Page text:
Sunday, November 14, 2010

The Benevolence of Amitabha Buddha

This is a Japanese legend that shows the benevolence of Amitabha Buddha. He is always thinking of us, always looking over to see if we are still following or if we have fallen behind or have become heedless. For that, I am are grateful. Namo Amitabha Buddha.

There is a legend. In old days, an old man offered an image of Amitabha to the Emperor Court and it had been worshiped by people in the Court. At the opening ceremony of Todai-ji, Nara, the image was handed over to Todai-ji from the Emperor Court. The image had been treasured in a storehouse. Eikan had an opportunity to worship the image and heard an appeal coming from the deep heart of the image. Eikan deplored that the image was treasured, because he believed firmly that the original vow of the image was the salvation of all sentient beings. Eikan's grief was caught by the ex-emperor Shirakawa and he ordered Eikan to retain the image and carry out the services. In later years, Eikan resigned from the head of stewards of Todai-ji and walked to Kyoto with the image carrying on his back. Near Kibata in Kyoto, monks of Todai-ji chased Eikan and tried to take the image back, but they had to give up it because it held fast on the back of Eikan.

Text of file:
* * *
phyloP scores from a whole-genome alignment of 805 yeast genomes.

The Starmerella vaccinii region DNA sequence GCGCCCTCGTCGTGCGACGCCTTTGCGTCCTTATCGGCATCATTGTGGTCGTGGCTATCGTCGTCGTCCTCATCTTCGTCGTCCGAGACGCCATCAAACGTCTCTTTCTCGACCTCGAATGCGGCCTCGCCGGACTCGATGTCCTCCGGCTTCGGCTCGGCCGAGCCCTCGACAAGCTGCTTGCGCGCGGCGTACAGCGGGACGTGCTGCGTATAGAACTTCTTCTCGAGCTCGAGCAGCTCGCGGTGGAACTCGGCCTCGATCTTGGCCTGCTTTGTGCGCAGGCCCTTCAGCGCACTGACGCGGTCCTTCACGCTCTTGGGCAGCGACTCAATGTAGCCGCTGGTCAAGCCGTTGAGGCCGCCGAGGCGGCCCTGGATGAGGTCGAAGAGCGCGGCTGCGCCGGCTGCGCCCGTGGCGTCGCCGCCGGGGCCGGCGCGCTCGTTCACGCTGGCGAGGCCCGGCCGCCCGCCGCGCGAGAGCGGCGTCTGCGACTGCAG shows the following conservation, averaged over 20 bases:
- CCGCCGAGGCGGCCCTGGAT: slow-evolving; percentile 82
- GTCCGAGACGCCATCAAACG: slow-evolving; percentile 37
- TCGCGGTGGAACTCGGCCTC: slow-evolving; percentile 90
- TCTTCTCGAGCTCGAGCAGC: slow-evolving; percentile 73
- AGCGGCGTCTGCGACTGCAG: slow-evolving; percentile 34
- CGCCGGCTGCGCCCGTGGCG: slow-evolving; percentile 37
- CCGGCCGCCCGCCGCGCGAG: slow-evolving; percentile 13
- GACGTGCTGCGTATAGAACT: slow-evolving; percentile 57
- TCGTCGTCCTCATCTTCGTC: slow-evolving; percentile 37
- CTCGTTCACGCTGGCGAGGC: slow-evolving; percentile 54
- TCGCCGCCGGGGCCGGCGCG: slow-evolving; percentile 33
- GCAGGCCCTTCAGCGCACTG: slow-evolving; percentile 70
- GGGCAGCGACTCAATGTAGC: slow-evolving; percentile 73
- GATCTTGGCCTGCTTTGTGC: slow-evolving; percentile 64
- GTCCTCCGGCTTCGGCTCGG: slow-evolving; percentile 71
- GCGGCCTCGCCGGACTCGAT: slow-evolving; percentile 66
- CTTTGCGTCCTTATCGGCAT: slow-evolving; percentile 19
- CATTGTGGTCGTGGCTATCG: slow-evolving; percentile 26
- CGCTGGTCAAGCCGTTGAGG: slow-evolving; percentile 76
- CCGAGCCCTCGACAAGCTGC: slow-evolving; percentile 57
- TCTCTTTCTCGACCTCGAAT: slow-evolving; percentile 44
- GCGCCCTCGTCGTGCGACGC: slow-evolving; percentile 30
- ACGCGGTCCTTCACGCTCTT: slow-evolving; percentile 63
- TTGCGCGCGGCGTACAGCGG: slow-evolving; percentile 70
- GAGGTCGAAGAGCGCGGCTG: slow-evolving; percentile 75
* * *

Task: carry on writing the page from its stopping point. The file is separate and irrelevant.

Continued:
In the early morning on February 15, 1082, Eikan was 50 years old and was walking around the platform of the image, praising Nembutsu (Namu-Amida-butsu) as an ordinary religious service in a temple, where the air was freezing cold. All of a sudden, the image walked down from the platform and begun to lead Eikan. Eikan was so astonished that he could not keep walking. At the moment, the image looked back over its shoulder and said "Eikan! Follow me." Eikan saw the holy and merciful pose of the image and desired it to keep the merciful pose for future generations. This is a legend why Mikaei Amida is looking back.

This is the principal image of Eikando, Zenrin-ji, Kyoto, Japan and it is one of the important cultural assetts of Japan. The style of the image shows a moderate way in late Heian Period but the decorative wave of clothes shows that this might be made by a sculptor in Kyoto in early Kamakura Period. The sculptor skillfully arranged the pose by catching up the moment from a static pose to a dynamic one.

The pose of Mikaeri Amida can be interpreted as an attitude:
To wait for the people behind,
To think back on his own position,
To show mercy to neighbors,
To watch the people with mercy,
To pay attention to the people, as a leader to step forward together.
The pose also shows the benevolence of the Amida, who is still worrying about the people who can not come to the front, though the Amida has already taken a lot of people in the front.

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